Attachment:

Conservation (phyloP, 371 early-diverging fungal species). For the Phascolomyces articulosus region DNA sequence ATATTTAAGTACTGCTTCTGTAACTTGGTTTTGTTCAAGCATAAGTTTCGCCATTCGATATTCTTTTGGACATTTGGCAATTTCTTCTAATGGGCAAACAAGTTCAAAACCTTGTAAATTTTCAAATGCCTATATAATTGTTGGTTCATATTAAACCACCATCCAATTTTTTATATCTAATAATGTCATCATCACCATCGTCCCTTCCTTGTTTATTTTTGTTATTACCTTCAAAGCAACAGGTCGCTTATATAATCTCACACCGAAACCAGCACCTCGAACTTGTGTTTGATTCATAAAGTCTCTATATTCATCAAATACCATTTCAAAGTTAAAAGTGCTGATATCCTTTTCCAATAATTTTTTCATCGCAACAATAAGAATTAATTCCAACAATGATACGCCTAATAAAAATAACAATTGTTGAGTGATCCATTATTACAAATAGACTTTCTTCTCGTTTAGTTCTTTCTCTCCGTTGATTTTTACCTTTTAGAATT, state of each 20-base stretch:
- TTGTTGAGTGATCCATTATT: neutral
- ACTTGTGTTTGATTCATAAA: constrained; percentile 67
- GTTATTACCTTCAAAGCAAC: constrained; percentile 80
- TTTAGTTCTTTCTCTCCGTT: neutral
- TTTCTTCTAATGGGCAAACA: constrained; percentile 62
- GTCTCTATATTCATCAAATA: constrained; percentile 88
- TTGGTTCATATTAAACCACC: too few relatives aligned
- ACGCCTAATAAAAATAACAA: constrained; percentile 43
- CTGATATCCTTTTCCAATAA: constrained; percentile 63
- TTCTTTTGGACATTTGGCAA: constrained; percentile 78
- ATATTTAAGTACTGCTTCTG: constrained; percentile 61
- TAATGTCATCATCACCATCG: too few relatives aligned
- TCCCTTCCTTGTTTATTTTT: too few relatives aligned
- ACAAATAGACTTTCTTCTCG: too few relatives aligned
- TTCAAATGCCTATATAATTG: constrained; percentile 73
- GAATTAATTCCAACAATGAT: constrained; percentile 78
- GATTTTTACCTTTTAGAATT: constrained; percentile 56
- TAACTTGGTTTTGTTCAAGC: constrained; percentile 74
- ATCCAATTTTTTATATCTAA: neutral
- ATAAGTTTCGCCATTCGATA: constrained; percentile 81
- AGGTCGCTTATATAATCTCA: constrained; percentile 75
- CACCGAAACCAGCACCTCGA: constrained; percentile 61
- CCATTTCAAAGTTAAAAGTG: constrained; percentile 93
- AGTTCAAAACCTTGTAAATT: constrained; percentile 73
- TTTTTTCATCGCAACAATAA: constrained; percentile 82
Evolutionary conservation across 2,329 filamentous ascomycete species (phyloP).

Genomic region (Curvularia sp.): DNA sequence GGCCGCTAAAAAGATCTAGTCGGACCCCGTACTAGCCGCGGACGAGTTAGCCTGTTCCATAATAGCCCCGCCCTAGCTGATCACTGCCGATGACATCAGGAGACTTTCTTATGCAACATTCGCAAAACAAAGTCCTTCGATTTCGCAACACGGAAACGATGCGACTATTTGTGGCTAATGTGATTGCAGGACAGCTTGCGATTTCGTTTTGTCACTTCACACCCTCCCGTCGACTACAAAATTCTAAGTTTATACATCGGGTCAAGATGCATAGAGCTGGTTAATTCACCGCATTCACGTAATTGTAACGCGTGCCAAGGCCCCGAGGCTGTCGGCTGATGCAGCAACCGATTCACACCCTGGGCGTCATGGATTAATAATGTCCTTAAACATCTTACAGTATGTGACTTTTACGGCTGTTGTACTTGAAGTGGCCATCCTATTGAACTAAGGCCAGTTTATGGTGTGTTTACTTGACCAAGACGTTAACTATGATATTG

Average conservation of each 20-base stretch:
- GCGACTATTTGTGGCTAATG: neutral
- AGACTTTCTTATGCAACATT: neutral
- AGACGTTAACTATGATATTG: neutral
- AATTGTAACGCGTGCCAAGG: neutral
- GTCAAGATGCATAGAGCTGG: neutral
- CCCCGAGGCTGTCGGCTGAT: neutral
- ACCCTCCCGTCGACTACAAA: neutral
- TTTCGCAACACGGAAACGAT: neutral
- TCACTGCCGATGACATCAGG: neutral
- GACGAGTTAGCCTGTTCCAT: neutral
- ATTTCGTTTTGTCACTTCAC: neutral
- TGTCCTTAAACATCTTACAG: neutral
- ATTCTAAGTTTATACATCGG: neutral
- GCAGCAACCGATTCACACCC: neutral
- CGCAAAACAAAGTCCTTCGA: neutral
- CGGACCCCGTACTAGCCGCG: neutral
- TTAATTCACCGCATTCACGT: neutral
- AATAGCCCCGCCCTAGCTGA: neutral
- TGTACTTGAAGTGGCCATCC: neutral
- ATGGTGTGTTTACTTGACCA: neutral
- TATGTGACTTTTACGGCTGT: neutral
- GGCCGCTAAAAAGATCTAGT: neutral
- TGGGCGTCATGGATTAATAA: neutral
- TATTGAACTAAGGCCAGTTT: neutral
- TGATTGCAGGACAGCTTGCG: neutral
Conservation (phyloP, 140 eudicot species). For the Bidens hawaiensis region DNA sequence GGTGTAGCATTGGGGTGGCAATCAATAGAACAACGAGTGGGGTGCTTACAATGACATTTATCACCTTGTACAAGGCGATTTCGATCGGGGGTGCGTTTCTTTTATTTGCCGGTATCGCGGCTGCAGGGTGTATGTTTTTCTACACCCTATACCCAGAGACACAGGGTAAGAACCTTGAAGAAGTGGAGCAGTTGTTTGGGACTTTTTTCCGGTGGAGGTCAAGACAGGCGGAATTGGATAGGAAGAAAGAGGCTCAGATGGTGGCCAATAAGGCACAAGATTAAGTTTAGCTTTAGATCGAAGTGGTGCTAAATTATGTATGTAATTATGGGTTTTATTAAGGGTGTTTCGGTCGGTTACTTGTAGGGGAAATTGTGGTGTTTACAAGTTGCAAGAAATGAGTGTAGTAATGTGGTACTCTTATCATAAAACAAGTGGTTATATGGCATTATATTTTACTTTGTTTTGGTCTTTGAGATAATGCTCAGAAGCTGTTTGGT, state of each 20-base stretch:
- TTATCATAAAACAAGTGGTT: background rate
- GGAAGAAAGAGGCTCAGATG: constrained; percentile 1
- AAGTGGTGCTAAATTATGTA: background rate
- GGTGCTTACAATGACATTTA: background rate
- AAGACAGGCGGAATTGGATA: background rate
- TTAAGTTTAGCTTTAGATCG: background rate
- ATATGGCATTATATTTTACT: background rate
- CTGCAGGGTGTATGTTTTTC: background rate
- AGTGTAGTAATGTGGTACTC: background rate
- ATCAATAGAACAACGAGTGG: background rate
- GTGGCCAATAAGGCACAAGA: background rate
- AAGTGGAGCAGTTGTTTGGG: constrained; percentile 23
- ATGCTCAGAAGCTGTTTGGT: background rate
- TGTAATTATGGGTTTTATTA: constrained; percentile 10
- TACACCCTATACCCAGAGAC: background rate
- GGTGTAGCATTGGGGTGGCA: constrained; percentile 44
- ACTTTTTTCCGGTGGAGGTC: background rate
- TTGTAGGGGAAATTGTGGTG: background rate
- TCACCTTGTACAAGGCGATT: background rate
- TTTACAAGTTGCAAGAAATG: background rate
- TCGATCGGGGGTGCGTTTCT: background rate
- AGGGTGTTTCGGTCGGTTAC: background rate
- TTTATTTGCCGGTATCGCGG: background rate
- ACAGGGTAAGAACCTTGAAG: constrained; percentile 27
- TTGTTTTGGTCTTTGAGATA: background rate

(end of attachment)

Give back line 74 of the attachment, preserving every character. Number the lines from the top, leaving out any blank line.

- TCACCTTGTACAAGGCGATT: background rate